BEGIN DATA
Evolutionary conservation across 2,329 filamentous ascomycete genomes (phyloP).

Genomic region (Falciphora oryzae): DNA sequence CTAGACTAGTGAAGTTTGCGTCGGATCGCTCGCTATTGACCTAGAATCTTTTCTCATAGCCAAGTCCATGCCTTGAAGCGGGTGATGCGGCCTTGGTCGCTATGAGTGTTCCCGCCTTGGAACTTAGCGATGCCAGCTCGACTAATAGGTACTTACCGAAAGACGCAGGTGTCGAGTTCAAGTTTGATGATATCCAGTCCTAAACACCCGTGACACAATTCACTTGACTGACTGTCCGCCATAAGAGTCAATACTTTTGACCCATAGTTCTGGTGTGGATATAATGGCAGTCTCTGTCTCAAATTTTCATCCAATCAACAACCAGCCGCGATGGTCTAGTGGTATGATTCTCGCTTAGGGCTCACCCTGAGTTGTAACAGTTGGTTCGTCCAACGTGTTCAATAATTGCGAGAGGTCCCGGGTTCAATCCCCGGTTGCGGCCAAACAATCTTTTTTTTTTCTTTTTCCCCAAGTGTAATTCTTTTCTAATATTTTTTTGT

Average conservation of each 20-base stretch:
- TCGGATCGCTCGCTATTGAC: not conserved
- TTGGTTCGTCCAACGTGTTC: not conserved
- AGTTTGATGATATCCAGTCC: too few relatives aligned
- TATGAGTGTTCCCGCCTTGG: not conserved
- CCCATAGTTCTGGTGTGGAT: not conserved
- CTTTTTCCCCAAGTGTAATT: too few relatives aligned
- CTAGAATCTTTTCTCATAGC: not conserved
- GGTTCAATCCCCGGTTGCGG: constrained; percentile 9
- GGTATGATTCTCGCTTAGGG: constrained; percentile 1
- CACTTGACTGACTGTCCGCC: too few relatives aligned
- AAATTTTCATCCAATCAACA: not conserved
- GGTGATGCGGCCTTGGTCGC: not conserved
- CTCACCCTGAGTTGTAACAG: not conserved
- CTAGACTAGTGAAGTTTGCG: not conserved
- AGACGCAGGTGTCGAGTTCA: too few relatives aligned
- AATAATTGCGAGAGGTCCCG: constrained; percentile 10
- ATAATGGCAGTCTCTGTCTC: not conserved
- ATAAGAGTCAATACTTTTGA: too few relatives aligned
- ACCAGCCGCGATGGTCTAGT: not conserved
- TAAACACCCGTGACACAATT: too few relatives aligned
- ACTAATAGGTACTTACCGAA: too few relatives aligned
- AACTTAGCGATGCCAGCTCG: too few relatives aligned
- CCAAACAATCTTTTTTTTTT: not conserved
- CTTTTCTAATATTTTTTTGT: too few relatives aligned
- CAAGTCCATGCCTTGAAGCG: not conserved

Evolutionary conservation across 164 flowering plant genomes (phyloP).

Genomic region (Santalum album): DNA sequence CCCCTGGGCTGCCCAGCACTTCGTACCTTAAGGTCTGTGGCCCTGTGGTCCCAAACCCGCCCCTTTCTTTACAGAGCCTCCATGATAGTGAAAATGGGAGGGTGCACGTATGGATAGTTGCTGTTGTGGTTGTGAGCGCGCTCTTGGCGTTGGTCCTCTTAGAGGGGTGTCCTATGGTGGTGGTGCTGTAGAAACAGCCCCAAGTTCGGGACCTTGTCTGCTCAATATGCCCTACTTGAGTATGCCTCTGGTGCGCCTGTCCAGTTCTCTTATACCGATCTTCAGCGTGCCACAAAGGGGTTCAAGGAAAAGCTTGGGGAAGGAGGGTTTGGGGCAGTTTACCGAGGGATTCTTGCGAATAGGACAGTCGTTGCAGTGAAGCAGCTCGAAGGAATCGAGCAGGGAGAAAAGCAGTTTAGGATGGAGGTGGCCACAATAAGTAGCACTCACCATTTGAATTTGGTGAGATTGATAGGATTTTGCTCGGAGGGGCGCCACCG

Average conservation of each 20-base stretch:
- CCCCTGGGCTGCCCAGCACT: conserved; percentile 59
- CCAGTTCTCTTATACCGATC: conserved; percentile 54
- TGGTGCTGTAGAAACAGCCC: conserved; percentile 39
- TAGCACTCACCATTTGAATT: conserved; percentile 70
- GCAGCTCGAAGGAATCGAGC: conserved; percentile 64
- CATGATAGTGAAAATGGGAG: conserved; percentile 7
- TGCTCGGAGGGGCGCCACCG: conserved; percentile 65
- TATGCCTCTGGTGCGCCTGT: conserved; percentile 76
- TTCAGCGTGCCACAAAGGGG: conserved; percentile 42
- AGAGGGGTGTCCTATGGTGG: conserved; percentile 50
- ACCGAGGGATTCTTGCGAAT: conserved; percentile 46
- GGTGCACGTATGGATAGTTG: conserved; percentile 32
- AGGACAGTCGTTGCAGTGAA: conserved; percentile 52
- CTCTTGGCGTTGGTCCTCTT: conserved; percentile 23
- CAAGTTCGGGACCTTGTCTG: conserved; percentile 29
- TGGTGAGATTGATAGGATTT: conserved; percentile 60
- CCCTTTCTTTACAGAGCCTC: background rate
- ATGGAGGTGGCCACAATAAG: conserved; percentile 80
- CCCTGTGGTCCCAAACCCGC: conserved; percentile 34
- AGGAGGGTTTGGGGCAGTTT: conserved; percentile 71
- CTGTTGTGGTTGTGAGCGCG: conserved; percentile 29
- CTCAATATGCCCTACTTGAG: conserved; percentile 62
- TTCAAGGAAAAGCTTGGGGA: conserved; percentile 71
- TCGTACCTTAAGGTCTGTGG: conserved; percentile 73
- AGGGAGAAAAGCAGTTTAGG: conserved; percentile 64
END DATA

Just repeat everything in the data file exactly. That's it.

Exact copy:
Evolutionary conservation across 2,329 filamentous ascomycete genomes (phyloP).

Genomic region (Falciphora oryzae): DNA sequence CTAGACTAGTGAAGTTTGCGTCGGATCGCTCGCTATTGACCTAGAATCTTTTCTCATAGCCAAGTCCATGCCTTGAAGCGGGTGATGCGGCCTTGGTCGCTATGAGTGTTCCCGCCTTGGAACTTAGCGATGCCAGCTCGACTAATAGGTACTTACCGAAAGACGCAGGTGTCGAGTTCAAGTTTGATGATATCCAGTCCTAAACACCCGTGACACAATTCACTTGACTGACTGTCCGCCATAAGAGTCAATACTTTTGACCCATAGTTCTGGTGTGGATATAATGGCAGTCTCTGTCTCAAATTTTCATCCAATCAACAACCAGCCGCGATGGTCTAGTGGTATGATTCTCGCTTAGGGCTCACCCTGAGTTGTAACAGTTGGTTCGTCCAACGTGTTCAATAATTGCGAGAGGTCCCGGGTTCAATCCCCGGTTGCGGCCAAACAATCTTTTTTTTTTCTTTTTCCCCAAGTGTAATTCTTTTCTAATATTTTTTTGT

Average conservation of each 20-base stretch:
- TCGGATCGCTCGCTATTGAC: not conserved
- TTGGTTCGTCCAACGTGTTC: not conserved
- AGTTTGATGATATCCAGTCC: too few relatives aligned
- TATGAGTGTTCCCGCCTTGG: not conserved
- CCCATAGTTCTGGTGTGGAT: not conserved
- CTTTTTCCCCAAGTGTAATT: too few relatives aligned
- CTAGAATCTTTTCTCATAGC: not conserved
- GGTTCAATCCCCGGTTGCGG: constrained; percentile 9
- GGTATGATTCTCGCTTAGGG: constrained; percentile 1
- CACTTGACTGACTGTCCGCC: too few relatives aligned
- AAATTTTCATCCAATCAACA: not conserved
- GGTGATGCGGCCTTGGTCGC: not conserved
- CTCACCCTGAGTTGTAACAG: not conserved
- CTAGACTAGTGAAGTTTGCG: not conserved
- AGACGCAGGTGTCGAGTTCA: too few relatives aligned
- AATAATTGCGAGAGGTCCCG: constrained; percentile 10
- ATAATGGCAGTCTCTGTCTC: not conserved
- ATAAGAGTCAATACTTTTGA: too few relatives aligned
- ACCAGCCGCGATGGTCTAGT: not conserved
- TAAACACCCGTGACACAATT: too few relatives aligned
- ACTAATAGGTACTTACCGAA: too few relatives aligned
- AACTTAGCGATGCCAGCTCG: too few relatives aligned
- CCAAACAATCTTTTTTTTTT: not conserved
- CTTTTCTAATATTTTTTTGT: too few relatives aligned
- CAAGTCCATGCCTTGAAGCG: not conserved

Evolutionary conservation across 164 flowering plant genomes (phyloP).

Genomic region (Santalum album): DNA sequence CCCCTGGGCTGCCCAGCACTTCGTACCTTAAGGTCTGTGGCCCTGTGGTCCCAAACCCGCCCCTTTCTTTACAGAGCCTCCATGATAGTGAAAATGGGAGGGTGCACGTATGGATAGTTGCTGTTGTGGTTGTGAGCGCGCTCTTGGCGTTGGTCCTCTTAGAGGGGTGTCCTATGGTGGTGGTGCTGTAGAAACAGCCCCAAGTTCGGGACCTTGTCTGCTCAATATGCCCTACTTGAGTATGCCTCTGGTGCGCCTGTCCAGTTCTCTTATACCGATCTTCAGCGTGCCACAAAGGGGTTCAAGGAAAAGCTTGGGGAAGGAGGGTTTGGGGCAGTTTACCGAGGGATTCTTGCGAATAGGACAGTCGTTGCAGTGAAGCAGCTCGAAGGAATCGAGCAGGGAGAAAAGCAGTTTAGGATGGAGGTGGCCACAATAAGTAGCACTCACCATTTGAATTTGGTGAGATTGATAGGATTTTGCTCGGAGGGGCGCCACCG

Average conservation of each 20-base stretch:
- CCCCTGGGCTGCCCAGCACT: conserved; percentile 59
- CCAGTTCTCTTATACCGATC: conserved; percentile 54
- TGGTGCTGTAGAAACAGCCC: conserved; percentile 39
- TAGCACTCACCATTTGAATT: conserved; percentile 70
- GCAGCTCGAAGGAATCGAGC: conserved; percentile 64
- CATGATAGTGAAAATGGGAG: conserved; percentile 7
- TGCTCGGAGGGGCGCCACCG: conserved; percentile 65
- TATGCCTCTGGTGCGCCTGT: conserved; percentile 76
- TTCAGCGTGCCACAAAGGGG: conserved; percentile 42
- AGAGGGGTGTCCTATGGTGG: conserved; percentile 50
- ACCGAGGGATTCTTGCGAAT: conserved; percentile 46
- GGTGCACGTATGGATAGTTG: conserved; percentile 32
- AGGACAGTCGTTGCAGTGAA: conserved; percentile 52
- CTCTTGGCGTTGGTCCTCTT: conserved; percentile 23
- CAAGTTCGGGACCTTGTCTG: conserved; percentile 29
- TGGTGAGATTGATAGGATTT: conserved; percentile 60
- CCCTTTCTTTACAGAGCCTC: background rate
- ATGGAGGTGGCCACAATAAG: conserved; percentile 80
- CCCTGTGGTCCCAAACCCGC: conserved; percentile 34
- AGGAGGGTTTGGGGCAGTTT: conserved; percentile 71
- CTGTTGTGGTTGTGAGCGCG: conserved; percentile 29
- CTCAATATGCCCTACTTGAG: conserved; percentile 62
- TTCAAGGAAAAGCTTGGGGA: conserved; percentile 71
- TCGTACCTTAAGGTCTGTGG: conserved; percentile 73
- AGGGAGAAAAGCAGTTTAGG: conserved; percentile 64